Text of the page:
“We found your number in Gandhi’s diary. He was hit by a car near the highway and he died,” B. Krishnaiah, a ration shop owner and political activist, told me on the phone around 7:30 p.m. on Sunday, December 9.
I last met Gangappa – or ‘Gandhi’ – walking on that Bangalore-Hyderabad highway on November 24. It was around 10:30 a.m. He was on his way to Anantapur town to start his day in his Gandhi costume. He was staying at a roadside eatery in Raptadu village, roughly eight kilometres from Anantapur. “Around two months ago, someone told me there is an old man who needs a place, so I let him stay here. I even gave him food sometimes,” says Venkatrami Reddy, the owner of the eatery. Krishnaiah, who phoned me, often drank tea here and occasionally chatted with Gangappa.
I had written a story about Gangappa for PARI in May 2017. He was around 83 years old then. After 70 years as an agricultural labourer, he had refashioned himself as the Mahatma – dressing up as Gandhi and positioning himself in public places across Anantapur town in western Andhra Pradesh. The alms he received amounted to a better income than what he had earned from agricultural labour.
Gangappa had retired as a labourer in 2016 after he fainted while working in the fields. Then he started braiding ropes for money, but his old man’s dexterity didn’t pay much. That was when he decided to dress up as Gandhi.
His do-it-yourself costume was improvised using everyday objects. He used Pond’s powder from a 10-rupee plastic box to make himself “shine” like the Mahatma. Cheap sunglasses purchased from a roadside shop were his Gandhi spectacles. A 10-rupee cane from the local market was his walking stick. He used a motorbike’s rear-view mirror, which he had found somewhere, to check his make-up and costume.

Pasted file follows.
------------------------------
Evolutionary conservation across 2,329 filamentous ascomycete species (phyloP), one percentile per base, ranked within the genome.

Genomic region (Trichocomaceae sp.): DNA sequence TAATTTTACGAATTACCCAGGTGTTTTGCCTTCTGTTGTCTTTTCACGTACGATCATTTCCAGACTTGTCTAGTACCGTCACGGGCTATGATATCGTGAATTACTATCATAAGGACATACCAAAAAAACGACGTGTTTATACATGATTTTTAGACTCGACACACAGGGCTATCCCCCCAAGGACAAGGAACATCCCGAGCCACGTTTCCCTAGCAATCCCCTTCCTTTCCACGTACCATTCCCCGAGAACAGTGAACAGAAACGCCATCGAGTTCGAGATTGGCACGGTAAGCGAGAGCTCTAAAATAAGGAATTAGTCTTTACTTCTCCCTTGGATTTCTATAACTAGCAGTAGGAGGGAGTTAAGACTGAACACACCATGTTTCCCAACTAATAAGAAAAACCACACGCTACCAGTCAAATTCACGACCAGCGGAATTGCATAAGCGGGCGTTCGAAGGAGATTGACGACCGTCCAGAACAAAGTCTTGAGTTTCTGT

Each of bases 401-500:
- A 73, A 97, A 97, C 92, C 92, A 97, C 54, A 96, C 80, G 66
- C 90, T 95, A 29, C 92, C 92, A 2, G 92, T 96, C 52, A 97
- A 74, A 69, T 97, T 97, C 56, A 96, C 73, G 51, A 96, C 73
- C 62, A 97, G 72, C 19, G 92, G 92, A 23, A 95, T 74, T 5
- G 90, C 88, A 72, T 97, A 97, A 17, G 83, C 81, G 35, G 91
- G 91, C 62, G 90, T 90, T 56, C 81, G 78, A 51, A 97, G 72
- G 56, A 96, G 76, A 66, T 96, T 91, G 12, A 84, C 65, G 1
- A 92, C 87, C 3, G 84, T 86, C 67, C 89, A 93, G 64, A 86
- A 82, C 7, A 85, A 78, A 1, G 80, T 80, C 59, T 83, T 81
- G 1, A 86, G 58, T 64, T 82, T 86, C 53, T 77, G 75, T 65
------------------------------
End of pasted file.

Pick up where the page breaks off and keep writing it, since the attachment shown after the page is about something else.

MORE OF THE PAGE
In this way, since August 2016, every day, Gangappa transformed into Gandhi and stood on the streets of Anantapur or went walking to fairs and monthly markets in the surrounding villages and towns, earning anything between Rs. 150-600 a day. “I made about 1,000 rupees in a day at one parsha [village fair] recently,” he had told me, proudly.
That a frail man can like Gandhi could shake an empire and bring it down inspired Gangappa when he was a child, he had said. He believed travelling and patience were essential to being Gandhi. And by being on the move and constantly meeting new people, Gangappa also tried to escape a reality that haunted him through his life – his Dalit (Madiga) caste.
When I first met Gangappa, he asked me to not write about his caste because he was sleeping at night at a temple in Anantapur, where he had not told anyone he was from a Dalit community. Even when dressed up as Gandhi, he used religious symbols like a sacred thread and kumkum to try and look ‘priestly’.
Despite the impersonation, Gangappa’s caste and poverty followed him everywhere. When I met his estranged wife M. Anjanamma, and took a family picture in 2017, one of the kids who played at their village home didn’t want to be in the picture alongside Dalits.
When Krishnaiah called me on Sunday, I gave him some details from my story notes and sent him the photo of Gangappa’s family. When I was not able to give Anjanamma’s exact address, Krishnaiah suggested we locate Gangappa’s village home by his caste (referring to the caste-demarcated localities in villages): "May be we can try to find his home in Gorantla by his caste. Did he ever tell you which caste he was from?"
Krishnaiah has a relative who knows the circle inspector in Gorantla – a village around 100 kilometres from Anantapur – where Anjanamma lives with their younger daughter. Their elder daughter, and only other child, committed suicide over a decade ago. A constable in Gorantla informed Anjanamma about her husband’s death. She collected Gangappa’s body on Monday afternoon, December 10.
No one could identify the car that knocked down the frail old man.